Indian Space Program: News & Discussion - Sept 2016

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Re: Indian Space Programme Discussion - Sept 2016

Postby Varoon Shekhar » 03 May 2017 02:41

"Idiot reporter says, that the GSLV Mk III cryogenic engine is a re-engineered version of the Russian Cryo engine"

I was about to mention that, I think it is a case of bad editing. It did say earlier that the engine was wholly Indian designed and produced. Maybe what he meant to write was that the Mark 2 engine is essentially Indian re-engineered version of imported Russian cryo, but the arrangement of the paragraphs was messed up. Trying to be charitable!

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Re: Indian Space Programme Discussion - Sept 2016

Postby Singha » 03 May 2017 09:27

A simple cheap pslv replacement to put say 2.5t into mediu orbits would be good. That and the mk3 gslv can be our workhorse rockets for a couple of decades with smaller and bigger outliers for specific use cases.

The current pslv is heavy and complex for its payload.

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Re: Indian Space Programme Discussion - Sept 2016

Postby disha » 03 May 2017 20:56

^^ That would be GSLV Mk III core alone - that is, minus the solid boosters. Anyway., GSLV Mk III is the ULV - it can be scaled up or scaled down.

Going from UDMH/NO4 to Semi-Cryo is to reduce the usage of toxic impact & increase safe handling of UDMH/NO4*. Semi-Cryo is a work in progress and can be integrated into ULV as and when it qualifies.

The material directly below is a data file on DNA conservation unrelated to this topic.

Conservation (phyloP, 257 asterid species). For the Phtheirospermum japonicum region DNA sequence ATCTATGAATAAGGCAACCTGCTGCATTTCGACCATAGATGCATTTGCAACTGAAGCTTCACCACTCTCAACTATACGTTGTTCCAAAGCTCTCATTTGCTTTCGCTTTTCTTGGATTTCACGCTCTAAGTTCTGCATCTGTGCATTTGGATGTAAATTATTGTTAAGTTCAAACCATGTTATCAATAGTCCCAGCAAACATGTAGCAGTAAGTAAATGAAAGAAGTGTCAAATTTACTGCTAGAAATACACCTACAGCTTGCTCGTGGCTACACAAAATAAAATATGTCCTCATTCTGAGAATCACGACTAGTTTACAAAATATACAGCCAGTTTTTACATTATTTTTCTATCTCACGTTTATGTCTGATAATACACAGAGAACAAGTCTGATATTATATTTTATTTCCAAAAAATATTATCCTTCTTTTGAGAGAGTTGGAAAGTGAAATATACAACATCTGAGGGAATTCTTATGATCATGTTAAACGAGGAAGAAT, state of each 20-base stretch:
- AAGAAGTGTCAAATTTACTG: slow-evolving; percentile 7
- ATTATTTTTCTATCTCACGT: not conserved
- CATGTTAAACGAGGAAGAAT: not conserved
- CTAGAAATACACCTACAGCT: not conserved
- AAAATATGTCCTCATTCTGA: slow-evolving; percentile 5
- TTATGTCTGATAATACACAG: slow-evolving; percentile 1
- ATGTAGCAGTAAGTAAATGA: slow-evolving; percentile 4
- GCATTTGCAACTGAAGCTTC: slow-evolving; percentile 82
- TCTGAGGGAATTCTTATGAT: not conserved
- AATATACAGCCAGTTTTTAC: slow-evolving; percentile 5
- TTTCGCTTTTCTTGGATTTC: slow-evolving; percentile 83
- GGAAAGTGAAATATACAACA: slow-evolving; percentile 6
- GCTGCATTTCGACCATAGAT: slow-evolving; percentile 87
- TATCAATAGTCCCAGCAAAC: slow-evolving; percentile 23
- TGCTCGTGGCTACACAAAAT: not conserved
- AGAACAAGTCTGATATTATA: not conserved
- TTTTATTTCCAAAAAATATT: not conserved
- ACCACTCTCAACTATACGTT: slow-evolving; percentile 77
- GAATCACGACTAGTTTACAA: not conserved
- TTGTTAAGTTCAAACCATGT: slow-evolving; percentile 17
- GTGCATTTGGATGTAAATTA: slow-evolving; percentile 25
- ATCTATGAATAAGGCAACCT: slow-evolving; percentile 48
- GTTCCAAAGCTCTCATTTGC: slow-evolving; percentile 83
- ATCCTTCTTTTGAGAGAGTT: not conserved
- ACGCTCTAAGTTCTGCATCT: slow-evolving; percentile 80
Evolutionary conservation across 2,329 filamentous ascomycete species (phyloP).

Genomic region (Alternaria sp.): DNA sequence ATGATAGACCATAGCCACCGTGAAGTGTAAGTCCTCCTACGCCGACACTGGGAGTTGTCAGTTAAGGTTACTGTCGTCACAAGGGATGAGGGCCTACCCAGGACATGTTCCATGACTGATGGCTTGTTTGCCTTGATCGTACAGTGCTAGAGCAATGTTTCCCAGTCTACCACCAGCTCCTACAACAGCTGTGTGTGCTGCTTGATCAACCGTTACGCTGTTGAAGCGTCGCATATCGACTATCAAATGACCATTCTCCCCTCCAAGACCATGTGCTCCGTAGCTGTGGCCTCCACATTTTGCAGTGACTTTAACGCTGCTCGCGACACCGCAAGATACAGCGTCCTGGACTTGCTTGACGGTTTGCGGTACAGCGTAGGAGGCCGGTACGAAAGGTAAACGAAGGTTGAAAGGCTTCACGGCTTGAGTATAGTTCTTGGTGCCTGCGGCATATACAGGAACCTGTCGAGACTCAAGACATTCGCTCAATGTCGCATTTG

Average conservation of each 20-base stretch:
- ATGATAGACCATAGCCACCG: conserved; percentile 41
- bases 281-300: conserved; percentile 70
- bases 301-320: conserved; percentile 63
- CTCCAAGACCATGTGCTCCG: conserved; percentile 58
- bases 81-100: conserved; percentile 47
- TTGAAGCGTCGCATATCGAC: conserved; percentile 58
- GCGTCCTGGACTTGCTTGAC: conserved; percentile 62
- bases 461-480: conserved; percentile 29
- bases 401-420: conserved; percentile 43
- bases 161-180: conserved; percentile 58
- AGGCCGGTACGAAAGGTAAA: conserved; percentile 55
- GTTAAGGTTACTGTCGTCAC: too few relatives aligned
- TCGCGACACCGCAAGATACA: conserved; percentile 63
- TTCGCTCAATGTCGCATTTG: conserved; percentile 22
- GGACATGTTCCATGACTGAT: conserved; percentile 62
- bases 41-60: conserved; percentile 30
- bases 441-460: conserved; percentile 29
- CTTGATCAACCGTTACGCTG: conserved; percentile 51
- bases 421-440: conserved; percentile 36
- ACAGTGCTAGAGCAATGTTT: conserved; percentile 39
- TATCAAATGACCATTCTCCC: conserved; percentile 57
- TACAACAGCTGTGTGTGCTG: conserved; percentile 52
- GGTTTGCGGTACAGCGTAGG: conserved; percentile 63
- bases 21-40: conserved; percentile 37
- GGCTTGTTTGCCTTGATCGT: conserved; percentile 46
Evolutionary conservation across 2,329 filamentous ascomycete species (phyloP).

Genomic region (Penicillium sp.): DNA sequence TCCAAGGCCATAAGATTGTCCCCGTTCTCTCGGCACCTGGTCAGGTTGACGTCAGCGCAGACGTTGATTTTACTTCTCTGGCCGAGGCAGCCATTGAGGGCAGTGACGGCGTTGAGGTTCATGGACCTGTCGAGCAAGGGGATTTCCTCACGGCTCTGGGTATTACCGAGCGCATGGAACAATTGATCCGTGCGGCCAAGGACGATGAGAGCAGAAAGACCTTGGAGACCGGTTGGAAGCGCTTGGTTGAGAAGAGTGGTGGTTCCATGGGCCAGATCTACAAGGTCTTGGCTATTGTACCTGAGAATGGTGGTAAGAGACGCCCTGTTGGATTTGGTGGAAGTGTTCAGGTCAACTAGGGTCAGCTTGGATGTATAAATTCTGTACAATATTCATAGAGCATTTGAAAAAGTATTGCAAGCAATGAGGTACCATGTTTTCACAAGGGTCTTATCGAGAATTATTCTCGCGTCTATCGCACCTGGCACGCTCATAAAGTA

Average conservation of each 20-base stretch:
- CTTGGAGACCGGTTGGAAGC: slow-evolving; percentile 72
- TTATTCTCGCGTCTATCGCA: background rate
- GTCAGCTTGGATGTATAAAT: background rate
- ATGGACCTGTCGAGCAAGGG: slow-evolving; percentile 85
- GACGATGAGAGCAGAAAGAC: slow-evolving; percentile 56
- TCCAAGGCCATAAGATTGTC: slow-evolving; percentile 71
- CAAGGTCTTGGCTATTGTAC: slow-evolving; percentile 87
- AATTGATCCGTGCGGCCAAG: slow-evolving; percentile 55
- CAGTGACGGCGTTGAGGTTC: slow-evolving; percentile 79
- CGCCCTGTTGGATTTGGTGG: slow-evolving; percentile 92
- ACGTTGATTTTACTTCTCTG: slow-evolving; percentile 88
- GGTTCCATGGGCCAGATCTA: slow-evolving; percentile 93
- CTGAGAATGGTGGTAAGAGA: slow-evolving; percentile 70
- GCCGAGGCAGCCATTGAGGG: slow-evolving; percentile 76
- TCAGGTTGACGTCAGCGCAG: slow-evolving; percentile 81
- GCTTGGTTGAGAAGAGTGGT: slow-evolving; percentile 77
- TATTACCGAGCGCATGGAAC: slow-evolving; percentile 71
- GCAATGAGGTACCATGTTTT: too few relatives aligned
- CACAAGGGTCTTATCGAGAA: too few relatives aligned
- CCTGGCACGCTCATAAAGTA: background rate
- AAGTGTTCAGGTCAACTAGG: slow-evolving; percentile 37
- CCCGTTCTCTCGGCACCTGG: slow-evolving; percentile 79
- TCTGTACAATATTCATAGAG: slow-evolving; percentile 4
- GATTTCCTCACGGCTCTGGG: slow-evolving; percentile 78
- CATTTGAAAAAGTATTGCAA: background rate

*With multiple launch pads and monthly launch schedule., it will be a very busy launch port and just modifying one's propellants will increase safety and decrease risk. Imagine a rocket on LP1 and it leaks UDMH (which is hypergolic with NO4 and a potent carcinogenic). This will put all other activities if not to pause definitely a major slow down.

**I do not think Semi-Cryo gives a major advantage in terms of ISP over say UDMH/NO4 and UDMH/NO4 has been understood very well and ISRO has multi-decade experience with it. And ISRO has a staged combustion cryo and still will use relatively inefficient gas generator for Mk III. And ISRO have been stating that it went with GG-Cryo for Mk III so that it can be tested independently and multiple times (and hence covering more test points, safety rating is higher than Staged Combustion Cryo). Following that and given ISRO's own statements in its annual budgets the move towards semi-cryo is to increase the range safety by using less toxic and more safe propellants.

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Re: Indian Space Programme Discussion - Sept 2016

Postby RonyKJ » 03 May 2017 21:50

There is an advantage in specific impulse, but more in vacuum than sea level,
so the penalty of using it in lower stages is not as much.
LOX-Kerosene Isp is 300 at sea level and 353 in vacuum
UDMH-N2O4 Isp is 285 at sea level and 333 in vacuum

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Re: Indian Space Programme Discussion - Sept 2016

Postby disha » 04 May 2017 00:04

RonyKJ wrote:There is an advantage in specific impulse, but more in vacuum than sea level,
so the penalty of using it in lower stages is not as much.
LOX-Kerosene Isp is 300 at sea level and 353 in vacuum
UDMH-N2O4 Isp is 285 at sea level and 333 in vacuum


Exactly., the efficiency on average of semi-cryo over UDMH-N204 is 6%. Does not warrant an entire set of technology to be created (and a entire set of petroleum refinement process) for a mere 6% efficiency.

At the same time as India's economy has progressed and is one of the leader in petrochem refinement with large scale refining capacity and very skilled workforce to refine oil into required grade petroleum.

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Re: Indian Space Programme Discussion - Sept 2016

Postby Gagan » 04 May 2017 05:02

ISRO is boosting the capacity to produce UDMH-N2O4, as National Fertilizers is going to mass produce this in Madhya Pradesh

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Re: Indian Space Programme Discussion - Sept 2016